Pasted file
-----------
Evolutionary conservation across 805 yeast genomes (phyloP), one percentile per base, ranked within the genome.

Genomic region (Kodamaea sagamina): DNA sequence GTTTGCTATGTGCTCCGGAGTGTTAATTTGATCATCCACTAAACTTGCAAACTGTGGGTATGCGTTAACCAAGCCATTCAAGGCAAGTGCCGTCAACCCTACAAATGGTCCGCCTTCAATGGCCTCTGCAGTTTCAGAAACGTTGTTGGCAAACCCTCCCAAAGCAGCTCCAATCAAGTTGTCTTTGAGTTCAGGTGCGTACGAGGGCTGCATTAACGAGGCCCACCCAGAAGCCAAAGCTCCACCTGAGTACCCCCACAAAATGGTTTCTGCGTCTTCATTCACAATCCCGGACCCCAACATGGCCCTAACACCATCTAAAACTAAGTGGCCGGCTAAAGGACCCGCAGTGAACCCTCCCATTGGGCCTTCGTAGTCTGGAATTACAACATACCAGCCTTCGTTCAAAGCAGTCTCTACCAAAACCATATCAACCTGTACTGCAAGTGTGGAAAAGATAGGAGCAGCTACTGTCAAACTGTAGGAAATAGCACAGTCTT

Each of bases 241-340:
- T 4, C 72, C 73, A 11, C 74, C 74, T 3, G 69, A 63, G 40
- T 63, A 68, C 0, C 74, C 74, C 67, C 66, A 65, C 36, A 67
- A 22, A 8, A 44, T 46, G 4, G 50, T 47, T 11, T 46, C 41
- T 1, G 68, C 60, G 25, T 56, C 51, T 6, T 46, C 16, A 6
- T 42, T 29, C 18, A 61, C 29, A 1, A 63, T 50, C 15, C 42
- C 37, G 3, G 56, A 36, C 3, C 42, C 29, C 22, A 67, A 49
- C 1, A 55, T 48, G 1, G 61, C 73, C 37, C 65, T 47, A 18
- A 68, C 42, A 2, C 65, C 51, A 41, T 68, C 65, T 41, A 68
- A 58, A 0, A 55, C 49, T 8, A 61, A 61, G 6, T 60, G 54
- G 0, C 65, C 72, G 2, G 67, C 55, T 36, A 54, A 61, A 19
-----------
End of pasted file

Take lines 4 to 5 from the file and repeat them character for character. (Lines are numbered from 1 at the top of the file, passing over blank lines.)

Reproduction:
- T 4, C 72, C 73, A 11, C 74, C 74, T 3, G 69, A 63, G 40
- T 63, A 68, C 0, C 74, C 74, C 67, C 66, A 65, C 36, A 67